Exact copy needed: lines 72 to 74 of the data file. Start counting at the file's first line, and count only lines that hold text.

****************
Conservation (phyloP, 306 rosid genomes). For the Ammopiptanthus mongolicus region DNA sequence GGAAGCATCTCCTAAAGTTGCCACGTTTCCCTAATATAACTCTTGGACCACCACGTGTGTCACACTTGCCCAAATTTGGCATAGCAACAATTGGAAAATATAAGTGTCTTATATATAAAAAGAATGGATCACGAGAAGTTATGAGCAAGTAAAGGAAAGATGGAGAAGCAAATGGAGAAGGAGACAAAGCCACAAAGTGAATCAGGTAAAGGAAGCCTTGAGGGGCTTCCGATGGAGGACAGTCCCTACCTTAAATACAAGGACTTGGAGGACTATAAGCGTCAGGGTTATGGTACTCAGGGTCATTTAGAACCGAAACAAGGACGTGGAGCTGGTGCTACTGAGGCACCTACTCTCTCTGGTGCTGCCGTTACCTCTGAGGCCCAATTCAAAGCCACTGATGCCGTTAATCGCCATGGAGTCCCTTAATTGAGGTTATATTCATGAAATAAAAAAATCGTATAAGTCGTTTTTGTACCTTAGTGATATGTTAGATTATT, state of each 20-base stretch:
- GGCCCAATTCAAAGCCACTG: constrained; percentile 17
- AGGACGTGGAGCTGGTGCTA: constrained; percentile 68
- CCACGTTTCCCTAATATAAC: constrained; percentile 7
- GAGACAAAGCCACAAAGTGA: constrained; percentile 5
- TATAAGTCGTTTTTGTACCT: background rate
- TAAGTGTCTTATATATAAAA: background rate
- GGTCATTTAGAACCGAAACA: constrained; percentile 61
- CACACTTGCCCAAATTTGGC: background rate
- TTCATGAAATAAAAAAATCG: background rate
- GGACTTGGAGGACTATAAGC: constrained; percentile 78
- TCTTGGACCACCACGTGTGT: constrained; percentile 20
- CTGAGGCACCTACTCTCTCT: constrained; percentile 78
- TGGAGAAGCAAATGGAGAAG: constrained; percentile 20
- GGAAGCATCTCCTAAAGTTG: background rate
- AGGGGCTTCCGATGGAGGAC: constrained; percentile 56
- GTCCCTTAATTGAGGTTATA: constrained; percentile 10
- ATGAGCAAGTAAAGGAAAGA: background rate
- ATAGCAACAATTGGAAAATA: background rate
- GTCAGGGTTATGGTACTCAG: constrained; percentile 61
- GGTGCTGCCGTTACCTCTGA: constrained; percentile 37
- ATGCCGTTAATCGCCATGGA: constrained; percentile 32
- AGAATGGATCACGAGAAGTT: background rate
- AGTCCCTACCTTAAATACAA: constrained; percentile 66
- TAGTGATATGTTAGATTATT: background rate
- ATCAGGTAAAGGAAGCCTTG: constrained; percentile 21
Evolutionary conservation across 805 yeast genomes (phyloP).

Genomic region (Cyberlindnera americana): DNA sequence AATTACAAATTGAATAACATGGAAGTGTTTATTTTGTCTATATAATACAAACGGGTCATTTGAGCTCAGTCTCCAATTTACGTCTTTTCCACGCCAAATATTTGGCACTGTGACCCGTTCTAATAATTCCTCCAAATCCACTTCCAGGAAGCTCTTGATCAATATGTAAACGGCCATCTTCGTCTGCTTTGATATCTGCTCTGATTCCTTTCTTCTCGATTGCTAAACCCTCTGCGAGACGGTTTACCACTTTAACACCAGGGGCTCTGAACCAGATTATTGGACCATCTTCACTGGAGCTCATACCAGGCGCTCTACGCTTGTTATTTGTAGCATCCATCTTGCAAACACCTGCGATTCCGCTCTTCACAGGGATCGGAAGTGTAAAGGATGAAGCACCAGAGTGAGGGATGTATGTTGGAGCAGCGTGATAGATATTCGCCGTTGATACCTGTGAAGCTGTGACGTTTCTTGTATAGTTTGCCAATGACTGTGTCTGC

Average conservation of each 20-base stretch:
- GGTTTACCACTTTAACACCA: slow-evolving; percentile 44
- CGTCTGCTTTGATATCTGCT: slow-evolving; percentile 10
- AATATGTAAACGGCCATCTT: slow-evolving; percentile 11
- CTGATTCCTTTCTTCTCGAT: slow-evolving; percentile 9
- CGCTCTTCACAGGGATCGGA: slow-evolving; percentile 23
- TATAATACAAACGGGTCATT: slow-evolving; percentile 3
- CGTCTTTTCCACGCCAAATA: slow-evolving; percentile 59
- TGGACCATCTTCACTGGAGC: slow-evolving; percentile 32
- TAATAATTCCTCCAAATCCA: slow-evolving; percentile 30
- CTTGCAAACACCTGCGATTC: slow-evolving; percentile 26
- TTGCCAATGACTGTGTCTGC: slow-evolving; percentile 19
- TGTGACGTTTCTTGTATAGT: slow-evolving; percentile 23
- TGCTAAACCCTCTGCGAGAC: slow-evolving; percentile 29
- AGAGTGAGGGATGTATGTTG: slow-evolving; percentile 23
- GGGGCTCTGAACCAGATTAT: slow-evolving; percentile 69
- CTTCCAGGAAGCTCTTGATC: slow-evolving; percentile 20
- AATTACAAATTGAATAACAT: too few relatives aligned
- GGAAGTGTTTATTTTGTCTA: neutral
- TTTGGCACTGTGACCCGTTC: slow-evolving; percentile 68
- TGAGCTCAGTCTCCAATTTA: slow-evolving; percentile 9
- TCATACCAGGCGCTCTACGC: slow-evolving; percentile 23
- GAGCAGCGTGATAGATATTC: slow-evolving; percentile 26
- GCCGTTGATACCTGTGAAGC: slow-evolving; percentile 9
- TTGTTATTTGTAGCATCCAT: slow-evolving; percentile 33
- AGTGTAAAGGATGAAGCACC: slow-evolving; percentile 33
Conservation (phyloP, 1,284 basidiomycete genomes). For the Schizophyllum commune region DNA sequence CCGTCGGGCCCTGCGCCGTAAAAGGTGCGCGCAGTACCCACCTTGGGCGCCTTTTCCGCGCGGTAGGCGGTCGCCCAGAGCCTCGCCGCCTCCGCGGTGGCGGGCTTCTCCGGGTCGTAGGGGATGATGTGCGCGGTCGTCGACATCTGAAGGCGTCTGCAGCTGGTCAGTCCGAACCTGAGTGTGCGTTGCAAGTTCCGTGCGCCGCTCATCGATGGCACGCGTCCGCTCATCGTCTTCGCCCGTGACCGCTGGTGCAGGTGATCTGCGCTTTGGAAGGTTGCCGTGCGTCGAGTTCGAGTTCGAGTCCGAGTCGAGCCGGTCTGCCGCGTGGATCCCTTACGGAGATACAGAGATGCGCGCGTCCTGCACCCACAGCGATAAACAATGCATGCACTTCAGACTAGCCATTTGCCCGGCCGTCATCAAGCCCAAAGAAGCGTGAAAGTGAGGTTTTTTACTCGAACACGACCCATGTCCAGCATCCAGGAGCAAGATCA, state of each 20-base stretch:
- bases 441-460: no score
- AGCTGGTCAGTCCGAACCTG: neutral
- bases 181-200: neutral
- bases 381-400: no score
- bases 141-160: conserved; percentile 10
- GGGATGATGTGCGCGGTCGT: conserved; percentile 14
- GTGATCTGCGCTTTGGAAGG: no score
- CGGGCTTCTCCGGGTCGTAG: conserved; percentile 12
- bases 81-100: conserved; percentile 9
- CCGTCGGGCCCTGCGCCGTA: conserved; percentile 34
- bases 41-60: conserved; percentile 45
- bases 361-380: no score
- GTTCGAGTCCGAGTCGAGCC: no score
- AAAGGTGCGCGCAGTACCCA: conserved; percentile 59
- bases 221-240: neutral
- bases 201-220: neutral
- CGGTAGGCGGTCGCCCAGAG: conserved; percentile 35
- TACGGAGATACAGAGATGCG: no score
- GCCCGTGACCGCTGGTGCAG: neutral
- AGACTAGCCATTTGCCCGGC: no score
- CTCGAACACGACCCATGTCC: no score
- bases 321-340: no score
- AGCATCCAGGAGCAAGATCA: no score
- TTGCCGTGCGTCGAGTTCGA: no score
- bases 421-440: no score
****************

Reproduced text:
- CGGTAGGCGGTCGCCCAGAG: conserved; percentile 35
- TACGGAGATACAGAGATGCG: no score
- GCCCGTGACCGCTGGTGCAG: neutral